Thank you

  • Well that answers a flipping question! Why oh Why oh Why can not Google just be honest and upfront about stuff like this?

    Thank you for writing this up – much appreciated.

  • Wendy says:

    A competitor of ours has a horrible reputation and does bad work yet they have endless 5 star google reviews. they HAVE to be cooking the books?!

  • JA says:

    Nice explanation. However, wouldn’t this mainly tend to lower the rating of an entity with smaller numbers of reviews? We wouldn’t expect the opposite.

    I only ended up here when there was no way to flag the strange 4.3 stars Google assigned a business with 7 reviews with a *total* of 25 stars. That *should* work out to 3.4…

    How on Earth can we explain a business getting a 4.3 instead of 3.4 when 28% of reviewers only gave *one star*?

    I find this highly suspicious.

    • JA says:

      *Sorry, that would be 3.6 stars (I rounded down instead of up) but it hardly changes things.

    • Mike Blumenthal says:

      I would assume that a Baysian algo would work in both directions to smooth out the differences between small samples and a projected larger reality.

  • Chris says:

    This is screwed.

  • Eric says:

    Thanks for the explanation Mike.

    I disagree with Google assuming a business will get a lower rating soon.

    I get Google trying to accommodate businesses who have been there for a longer period of time and might have 50 reviews and a 4.9 rating over a business that only had 5 reviews and a 5.0 average.

    Perhaps Google not display the overall star rating until at least 20 ratings. But they allow the individual ratings to be shown as well as explain that businesses with less reviews will not be given a rating until they hit a certain number.

    I just don’t like the artificial lowering of the rating. I’ve been a Power Seller on eBay for about 10 years and I can only imagine if EBay played this game. If you don’t have 100% positive feedback people look at you like you have a third eye. Even 99.5% raises people’s suspicions about if you’re a trustworthy seller.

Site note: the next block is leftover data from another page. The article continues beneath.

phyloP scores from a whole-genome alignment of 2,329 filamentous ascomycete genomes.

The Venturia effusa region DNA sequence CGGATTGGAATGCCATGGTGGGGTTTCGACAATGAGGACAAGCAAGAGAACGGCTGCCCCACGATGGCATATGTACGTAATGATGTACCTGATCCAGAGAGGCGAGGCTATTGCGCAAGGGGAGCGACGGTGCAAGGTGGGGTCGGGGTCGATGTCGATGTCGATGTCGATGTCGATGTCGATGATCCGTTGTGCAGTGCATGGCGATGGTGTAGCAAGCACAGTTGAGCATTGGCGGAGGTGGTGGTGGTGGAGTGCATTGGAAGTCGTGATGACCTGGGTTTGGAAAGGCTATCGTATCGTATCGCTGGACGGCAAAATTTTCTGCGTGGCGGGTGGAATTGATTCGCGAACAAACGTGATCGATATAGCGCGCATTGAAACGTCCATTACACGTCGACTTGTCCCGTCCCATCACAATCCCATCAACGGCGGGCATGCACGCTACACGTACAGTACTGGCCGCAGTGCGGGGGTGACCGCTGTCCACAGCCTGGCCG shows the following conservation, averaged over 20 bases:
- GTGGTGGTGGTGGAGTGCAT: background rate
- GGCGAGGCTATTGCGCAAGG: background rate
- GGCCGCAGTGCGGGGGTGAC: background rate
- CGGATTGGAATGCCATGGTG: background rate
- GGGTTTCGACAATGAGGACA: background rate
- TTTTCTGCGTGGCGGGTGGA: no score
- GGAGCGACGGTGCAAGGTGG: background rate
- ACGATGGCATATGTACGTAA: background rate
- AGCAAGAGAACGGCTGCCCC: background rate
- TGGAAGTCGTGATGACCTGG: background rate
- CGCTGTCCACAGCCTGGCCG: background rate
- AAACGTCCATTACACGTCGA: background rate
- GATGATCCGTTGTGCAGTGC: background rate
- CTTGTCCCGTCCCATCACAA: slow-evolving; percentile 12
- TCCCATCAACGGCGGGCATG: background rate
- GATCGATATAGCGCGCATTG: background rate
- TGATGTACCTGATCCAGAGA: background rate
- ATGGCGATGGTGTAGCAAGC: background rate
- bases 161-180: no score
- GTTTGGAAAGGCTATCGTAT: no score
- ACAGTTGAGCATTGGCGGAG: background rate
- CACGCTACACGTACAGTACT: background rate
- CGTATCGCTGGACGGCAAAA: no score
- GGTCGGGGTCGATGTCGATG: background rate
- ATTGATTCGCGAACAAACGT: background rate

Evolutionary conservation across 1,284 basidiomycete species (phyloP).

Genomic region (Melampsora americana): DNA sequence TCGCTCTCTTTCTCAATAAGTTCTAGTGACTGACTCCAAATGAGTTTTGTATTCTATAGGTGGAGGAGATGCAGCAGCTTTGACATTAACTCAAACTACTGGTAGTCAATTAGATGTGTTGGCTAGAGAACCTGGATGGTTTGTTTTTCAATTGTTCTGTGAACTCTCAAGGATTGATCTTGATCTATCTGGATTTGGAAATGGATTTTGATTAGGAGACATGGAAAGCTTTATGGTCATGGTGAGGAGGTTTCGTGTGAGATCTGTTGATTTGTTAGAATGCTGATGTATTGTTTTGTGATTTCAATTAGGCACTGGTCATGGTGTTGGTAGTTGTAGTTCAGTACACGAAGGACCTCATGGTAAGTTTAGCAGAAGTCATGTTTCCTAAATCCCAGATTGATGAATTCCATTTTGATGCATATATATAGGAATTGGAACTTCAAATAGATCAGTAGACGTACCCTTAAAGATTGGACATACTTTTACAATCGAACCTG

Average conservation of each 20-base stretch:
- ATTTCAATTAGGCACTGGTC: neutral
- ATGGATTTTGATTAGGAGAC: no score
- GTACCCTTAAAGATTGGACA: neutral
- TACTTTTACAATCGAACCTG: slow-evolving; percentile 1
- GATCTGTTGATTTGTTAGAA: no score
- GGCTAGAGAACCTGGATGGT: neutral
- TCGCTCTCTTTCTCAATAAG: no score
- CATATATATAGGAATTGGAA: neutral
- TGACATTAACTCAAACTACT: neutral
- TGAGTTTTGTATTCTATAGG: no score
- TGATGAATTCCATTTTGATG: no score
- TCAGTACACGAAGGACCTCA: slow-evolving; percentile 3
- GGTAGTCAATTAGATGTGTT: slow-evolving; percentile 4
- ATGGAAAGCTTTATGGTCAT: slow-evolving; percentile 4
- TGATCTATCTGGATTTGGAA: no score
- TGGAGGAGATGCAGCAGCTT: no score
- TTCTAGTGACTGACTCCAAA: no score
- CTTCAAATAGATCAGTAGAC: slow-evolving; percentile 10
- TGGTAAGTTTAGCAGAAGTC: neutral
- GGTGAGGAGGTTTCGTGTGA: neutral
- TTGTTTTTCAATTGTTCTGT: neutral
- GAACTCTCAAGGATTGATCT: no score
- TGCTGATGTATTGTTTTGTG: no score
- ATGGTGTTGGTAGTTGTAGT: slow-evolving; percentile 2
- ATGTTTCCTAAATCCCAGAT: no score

I get some of the very best results as a chiropractor in my area. I work hard… and will tell you much harder than most because I’m not an assembly line. So when I see some of the chiropractors who I know aren’t nearly as good with 5.0 I wonder how many times I lost out on people going to them simply because they have a 5.0 and I have a 4.9.

    Anyway… looks like I’m just going to have to ask patients to write a review… that’s the only way around it.

    Thanks again for explaining it.


    • Mike Blumenthal says:

      I hear you.

      But for nuance I would add that Google doesn’t assume that any one business will get a lower rating soon just that in aggregate enough of the businesses in a large group will get a lower rating that it is more accurate to use a Baysian average than a more common average method.

      I would also point out that a common average is an arbitrary way of looking at reality as well because it assumes that each number is of equal importance. Sometimes a calculation like Net Promoter Score which examines the extremes provide a useful understanding of the aggregate as well.

      In addition the world of consumer reviews is dramatically different than thousands of reseller ratings. Most consumers actually prefer seeing a score less than a 5 as a condition of purchase. See: Study Shows Perfect 5 Star Review Ratings Aren’t Best. If that research is accurate then perhaps Google was giving you a bonus point towards conversion. 🙂

      It is not a simple question. My opinion on this, for what it is worth, is that the calculation is not bad, Google’s lack of transparency is!

  • David says:

    To add another complexity into this discussion, the review data which appears on google maps and then comes through to the google search, is now drawn from TrustYou, an independent organisation which scours the web for reviews and amalgamates them. Despite having a name which implies “trust” the data for our business was incorrect, misleading, and potentially harmful to the business.

    We are a new business operating in the hospitality sector. Our name is similar to another organisation based nearby, although there is no link between us. TrustYou initially showed data related to the other company as though it was ours. This resulted in incorrect review comments and gradings being shown for our business. I managed to prove to TrustYou that the data was incorrect and, eventually, they corrected their base meta data which now shows no reviews or comments for our business.